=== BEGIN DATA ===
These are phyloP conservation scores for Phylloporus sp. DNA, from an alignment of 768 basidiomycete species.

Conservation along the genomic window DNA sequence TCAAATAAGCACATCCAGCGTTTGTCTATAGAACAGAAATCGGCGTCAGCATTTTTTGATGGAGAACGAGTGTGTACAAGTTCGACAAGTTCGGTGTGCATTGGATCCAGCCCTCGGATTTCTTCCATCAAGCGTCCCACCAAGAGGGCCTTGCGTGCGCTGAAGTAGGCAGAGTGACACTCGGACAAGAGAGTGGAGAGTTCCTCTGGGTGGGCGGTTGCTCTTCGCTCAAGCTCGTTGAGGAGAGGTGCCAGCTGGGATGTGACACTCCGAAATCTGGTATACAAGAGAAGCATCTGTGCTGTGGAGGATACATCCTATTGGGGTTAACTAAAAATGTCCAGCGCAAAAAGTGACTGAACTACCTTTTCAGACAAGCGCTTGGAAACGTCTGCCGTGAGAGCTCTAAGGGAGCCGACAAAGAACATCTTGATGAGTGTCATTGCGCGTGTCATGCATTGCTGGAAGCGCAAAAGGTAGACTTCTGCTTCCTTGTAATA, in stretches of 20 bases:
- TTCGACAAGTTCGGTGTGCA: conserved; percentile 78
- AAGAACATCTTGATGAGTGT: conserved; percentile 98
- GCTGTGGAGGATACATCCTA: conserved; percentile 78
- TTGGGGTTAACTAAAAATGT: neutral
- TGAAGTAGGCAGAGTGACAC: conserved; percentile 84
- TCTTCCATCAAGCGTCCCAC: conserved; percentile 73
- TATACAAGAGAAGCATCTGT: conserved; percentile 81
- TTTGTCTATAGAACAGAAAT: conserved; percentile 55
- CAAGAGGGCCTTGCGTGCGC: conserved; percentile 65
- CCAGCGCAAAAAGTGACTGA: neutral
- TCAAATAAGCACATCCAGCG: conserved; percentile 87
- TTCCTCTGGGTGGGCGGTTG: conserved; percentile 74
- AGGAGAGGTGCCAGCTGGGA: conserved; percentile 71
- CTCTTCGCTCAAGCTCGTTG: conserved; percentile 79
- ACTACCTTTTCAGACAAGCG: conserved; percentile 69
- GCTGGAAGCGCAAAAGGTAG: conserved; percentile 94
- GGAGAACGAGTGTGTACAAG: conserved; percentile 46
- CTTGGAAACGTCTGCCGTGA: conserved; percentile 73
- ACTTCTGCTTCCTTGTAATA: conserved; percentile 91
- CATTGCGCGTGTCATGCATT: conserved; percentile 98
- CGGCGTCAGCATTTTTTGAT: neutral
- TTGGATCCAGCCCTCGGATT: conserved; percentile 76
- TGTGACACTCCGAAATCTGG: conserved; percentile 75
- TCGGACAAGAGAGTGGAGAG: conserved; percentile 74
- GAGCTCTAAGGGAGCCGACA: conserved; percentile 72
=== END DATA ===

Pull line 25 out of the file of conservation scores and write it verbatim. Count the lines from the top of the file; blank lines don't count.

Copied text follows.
- TGTGACACTCCGAAATCTGG: conserved; percentile 75